It’s hard to describe the wonder of a leviathan elephant whose tusks almost reach the ground, a black-maned lion baring his teeth or half-a-dozen adolescent zebras cavorting around a waterhole within feet of the jeep. Home to some infinite number of animals, I often felt I had climbed into the Discovery Channel.
Occupying those omnipresent endless plains were millions of hoofed animals continually on the move in search of pasture for survival, constantly watched and pursued by the many predators whose own survival depends on feeding off them. Although I’ve been on numerous safaris, I never get tired of watching that dance. I’d love to take you on one, T.
But there are myriad adventures to be had at home as well. How about the five Utah parks for starters? Arches, Canyonlands, Capitol Reef, Bryce and Zion share many commonalities, including uncompromising splendor, history of both the earth and the country, and a sense of personal sanctuary. And then there are their differences!
Aptly named Arches National Park is a mecca of some of nature’s most intriguing creations: architectural designs that span space and confound logic for which no man-made blueprint was ever drawn. Nearby Canyonlands requires a 4-wheel drive vehicle – preferably with a driver. At 6000 feet, the view from Island in the Sky looks down at cliffs 2000 feet tall, arising out of a magnificently gouged and painted landscape.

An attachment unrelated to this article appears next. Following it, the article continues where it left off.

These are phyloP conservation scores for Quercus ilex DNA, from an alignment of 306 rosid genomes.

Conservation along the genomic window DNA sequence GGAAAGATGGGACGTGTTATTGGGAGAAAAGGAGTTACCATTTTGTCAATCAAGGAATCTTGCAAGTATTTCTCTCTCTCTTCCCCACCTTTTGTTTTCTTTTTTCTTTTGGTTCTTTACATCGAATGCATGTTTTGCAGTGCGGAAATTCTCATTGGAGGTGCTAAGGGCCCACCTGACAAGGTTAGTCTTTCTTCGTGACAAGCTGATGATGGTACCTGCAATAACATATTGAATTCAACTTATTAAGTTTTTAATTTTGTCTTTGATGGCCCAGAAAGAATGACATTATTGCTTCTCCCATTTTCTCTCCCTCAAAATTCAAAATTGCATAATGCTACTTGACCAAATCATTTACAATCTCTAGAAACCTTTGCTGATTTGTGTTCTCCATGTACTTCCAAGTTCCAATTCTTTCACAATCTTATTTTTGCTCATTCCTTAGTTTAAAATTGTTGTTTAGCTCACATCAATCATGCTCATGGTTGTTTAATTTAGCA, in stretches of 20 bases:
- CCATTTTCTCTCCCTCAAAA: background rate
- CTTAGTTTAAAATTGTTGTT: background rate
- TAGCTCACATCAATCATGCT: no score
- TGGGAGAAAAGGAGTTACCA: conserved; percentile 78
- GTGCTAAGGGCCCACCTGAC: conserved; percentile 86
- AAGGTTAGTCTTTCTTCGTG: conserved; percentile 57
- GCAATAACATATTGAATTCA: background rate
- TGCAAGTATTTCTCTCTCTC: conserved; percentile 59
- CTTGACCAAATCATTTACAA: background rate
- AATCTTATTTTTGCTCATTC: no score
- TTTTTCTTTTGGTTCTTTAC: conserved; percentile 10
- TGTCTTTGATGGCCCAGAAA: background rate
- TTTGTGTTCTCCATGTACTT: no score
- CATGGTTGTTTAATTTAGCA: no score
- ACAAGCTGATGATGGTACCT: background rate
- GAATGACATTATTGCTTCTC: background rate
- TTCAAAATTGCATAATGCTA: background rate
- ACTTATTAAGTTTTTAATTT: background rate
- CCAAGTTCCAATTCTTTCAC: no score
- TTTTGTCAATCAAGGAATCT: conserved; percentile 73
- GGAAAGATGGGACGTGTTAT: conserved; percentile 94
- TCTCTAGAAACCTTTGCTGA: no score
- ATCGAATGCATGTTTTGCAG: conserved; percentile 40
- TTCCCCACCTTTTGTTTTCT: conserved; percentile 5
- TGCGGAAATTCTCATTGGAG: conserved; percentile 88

Although geologic history is stressed in every park, at Capitol Reef, it’s what defines it – ranging from 80 to 270 million years old. A stroll along the Grand Wash River bed nearby, so narrow in parts you can touch both canyon walls at the same time, evoked old western film images of the lonely cowboy out on the trail.
Bryce Canyon is synonymous with hoodoos – phantasmagorical images emerging from weird and wonderful rock formations. There are thousands of the little (and not so little) guys in all shapes, colors and sizes. Arriving at Zion reinforces the idea that each park is unique. At the other parks, your line of sight extends out toward the horizon as well as down into the canyons. At Zion, you look straight up-and-up-and-up. Towering cliffs – some of the tallest in the world – flank you on either side. They meet the sky at a point that strains both the neck and the imagination.
But not all travel-writing trips are to magnificent scenic areas or fascinating destinations. Some are just quirky. Enter Scottsdale, Arizona’s Cowboy College where I channeled Billy Crystal in City Slickers – though you may be too young to remember that movie. But I was in training to be a cow hand ready to go on a cattle drive.
Heels down. Toes out. Squeeze with calves, not knees. Lighten up on the reins. Sink your butt into the saddle. So began my first riding lesson which was followed by instructions in grooming, shoeing, advanced riding techniques and roping. My experience up to then had been an occasional trail ride where the horse was presented to me all spruced up and saddled and all I was expected to do was mount it. Not so here.All of which was way outside my comfort zone – and great fun. In truth, most people at the college actually do then go on a multi-day cattle drive. My thighs were just thankful it didn’t have to get back on the horse the next day.
So hopefully, Talya, this gives you some idea of the very rough life of a travel writer. And oh yes, there is one other place high on our list of favorites to visit: your house!